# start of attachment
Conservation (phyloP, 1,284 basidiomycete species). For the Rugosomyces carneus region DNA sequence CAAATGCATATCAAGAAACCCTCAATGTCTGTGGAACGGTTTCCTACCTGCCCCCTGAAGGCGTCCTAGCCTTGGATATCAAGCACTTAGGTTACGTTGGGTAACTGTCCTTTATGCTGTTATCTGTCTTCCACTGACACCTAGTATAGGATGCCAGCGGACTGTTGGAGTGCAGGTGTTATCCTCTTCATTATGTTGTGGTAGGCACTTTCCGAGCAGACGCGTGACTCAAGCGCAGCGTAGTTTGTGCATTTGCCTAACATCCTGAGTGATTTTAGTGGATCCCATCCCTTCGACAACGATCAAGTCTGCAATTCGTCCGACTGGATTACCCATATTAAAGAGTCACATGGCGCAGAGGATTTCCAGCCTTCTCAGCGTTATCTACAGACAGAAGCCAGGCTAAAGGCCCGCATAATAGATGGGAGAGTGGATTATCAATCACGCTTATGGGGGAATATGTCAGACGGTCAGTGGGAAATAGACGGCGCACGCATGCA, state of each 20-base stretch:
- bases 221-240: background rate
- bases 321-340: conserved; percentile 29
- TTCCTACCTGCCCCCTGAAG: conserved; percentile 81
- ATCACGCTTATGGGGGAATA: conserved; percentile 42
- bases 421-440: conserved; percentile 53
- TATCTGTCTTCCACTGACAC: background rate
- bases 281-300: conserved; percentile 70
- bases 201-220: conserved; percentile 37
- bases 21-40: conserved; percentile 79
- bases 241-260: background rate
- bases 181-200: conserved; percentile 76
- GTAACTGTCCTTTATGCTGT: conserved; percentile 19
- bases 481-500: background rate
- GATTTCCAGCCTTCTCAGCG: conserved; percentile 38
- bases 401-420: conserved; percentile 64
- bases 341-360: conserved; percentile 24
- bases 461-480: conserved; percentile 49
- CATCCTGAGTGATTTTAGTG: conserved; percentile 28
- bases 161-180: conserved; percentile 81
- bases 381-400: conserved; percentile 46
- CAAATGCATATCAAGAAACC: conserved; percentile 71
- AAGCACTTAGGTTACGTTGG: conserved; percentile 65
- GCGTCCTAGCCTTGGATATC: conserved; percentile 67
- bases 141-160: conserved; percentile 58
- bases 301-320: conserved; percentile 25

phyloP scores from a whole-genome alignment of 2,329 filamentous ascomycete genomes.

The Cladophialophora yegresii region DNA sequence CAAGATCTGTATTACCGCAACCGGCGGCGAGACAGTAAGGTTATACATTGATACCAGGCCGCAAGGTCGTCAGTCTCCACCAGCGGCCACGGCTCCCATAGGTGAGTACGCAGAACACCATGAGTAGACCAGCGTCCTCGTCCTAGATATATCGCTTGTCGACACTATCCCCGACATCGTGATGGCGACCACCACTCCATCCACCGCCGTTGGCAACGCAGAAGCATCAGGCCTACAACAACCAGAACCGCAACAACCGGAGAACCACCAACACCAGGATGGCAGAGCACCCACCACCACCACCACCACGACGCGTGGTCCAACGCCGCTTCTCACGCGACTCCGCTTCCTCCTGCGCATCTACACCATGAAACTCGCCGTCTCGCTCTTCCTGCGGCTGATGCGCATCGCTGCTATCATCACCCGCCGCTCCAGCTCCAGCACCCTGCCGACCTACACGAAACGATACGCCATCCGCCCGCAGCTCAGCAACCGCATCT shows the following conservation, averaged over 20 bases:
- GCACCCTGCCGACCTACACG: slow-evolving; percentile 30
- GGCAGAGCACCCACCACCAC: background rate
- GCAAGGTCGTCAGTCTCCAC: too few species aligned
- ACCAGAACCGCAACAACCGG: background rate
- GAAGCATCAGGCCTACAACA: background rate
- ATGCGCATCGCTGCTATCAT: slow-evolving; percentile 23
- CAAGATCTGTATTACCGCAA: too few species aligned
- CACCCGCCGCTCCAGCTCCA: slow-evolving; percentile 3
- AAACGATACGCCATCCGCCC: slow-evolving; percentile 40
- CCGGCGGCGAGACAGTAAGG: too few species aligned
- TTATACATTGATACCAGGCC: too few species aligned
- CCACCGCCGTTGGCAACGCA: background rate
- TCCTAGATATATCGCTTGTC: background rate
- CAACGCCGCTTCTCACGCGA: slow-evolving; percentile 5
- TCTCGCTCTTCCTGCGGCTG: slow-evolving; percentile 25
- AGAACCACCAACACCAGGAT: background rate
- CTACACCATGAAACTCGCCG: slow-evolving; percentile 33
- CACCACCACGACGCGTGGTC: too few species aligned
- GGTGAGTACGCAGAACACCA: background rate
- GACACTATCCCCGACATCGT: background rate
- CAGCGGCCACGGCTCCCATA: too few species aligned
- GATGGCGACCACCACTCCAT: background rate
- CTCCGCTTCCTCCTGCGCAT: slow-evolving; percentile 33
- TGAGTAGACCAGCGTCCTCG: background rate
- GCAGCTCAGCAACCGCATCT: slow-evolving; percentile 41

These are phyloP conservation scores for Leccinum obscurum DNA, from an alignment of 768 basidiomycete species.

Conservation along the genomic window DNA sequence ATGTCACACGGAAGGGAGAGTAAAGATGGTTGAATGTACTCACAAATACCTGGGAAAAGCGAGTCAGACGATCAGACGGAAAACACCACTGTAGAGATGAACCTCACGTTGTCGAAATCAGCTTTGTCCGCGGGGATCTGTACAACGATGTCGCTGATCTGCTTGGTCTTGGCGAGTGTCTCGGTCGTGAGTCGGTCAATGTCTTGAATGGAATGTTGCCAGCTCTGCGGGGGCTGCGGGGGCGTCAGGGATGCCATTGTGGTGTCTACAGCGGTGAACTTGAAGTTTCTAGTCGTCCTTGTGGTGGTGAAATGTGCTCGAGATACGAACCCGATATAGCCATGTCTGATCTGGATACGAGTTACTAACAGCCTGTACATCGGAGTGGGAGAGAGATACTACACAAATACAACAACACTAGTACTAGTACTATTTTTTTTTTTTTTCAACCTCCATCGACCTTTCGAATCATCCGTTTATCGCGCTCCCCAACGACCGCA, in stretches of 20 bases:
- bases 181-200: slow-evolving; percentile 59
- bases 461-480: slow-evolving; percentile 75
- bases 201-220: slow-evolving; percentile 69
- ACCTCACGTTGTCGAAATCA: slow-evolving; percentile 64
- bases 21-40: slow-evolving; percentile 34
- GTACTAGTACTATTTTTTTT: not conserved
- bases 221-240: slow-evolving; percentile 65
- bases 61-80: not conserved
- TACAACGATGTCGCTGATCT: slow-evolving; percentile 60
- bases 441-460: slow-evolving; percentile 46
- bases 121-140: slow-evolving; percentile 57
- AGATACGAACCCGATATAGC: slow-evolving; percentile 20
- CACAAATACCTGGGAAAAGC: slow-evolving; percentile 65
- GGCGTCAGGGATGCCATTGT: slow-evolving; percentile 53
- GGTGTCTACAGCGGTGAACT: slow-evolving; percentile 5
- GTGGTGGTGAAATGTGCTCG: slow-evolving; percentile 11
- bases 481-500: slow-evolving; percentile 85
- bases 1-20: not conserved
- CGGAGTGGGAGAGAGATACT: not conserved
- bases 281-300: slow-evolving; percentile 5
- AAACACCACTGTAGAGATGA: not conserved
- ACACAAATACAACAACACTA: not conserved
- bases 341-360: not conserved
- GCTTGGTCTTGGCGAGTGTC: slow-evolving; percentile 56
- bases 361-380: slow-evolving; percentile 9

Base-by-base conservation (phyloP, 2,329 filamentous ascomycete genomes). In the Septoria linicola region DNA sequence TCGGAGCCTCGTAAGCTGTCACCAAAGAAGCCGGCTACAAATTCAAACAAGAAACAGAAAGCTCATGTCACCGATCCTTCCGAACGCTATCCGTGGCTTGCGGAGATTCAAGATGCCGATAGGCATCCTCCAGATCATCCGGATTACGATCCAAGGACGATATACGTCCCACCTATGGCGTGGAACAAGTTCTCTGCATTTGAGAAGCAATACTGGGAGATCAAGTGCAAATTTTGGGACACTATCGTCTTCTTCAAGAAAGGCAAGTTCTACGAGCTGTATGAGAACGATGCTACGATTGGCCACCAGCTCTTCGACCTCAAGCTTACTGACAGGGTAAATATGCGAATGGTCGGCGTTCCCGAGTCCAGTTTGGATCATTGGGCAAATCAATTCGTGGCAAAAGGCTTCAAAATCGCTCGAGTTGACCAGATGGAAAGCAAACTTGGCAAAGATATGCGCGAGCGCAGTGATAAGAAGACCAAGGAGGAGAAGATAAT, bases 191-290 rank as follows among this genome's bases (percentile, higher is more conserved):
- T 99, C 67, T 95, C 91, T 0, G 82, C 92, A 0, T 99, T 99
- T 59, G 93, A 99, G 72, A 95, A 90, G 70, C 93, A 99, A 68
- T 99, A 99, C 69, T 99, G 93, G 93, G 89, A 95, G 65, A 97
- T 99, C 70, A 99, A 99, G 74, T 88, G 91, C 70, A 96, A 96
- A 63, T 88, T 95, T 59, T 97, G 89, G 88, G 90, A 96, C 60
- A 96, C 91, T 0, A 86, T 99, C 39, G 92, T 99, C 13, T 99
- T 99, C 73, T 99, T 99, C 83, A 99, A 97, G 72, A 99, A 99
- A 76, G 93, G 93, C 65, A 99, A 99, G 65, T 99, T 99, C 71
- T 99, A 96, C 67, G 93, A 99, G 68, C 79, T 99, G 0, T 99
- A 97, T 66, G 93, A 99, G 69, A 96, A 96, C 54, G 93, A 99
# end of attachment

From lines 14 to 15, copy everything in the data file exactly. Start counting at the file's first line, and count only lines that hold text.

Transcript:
- bases 481-500: background rate
- GATTTCCAGCCTTCTCAGCG: conserved; percentile 38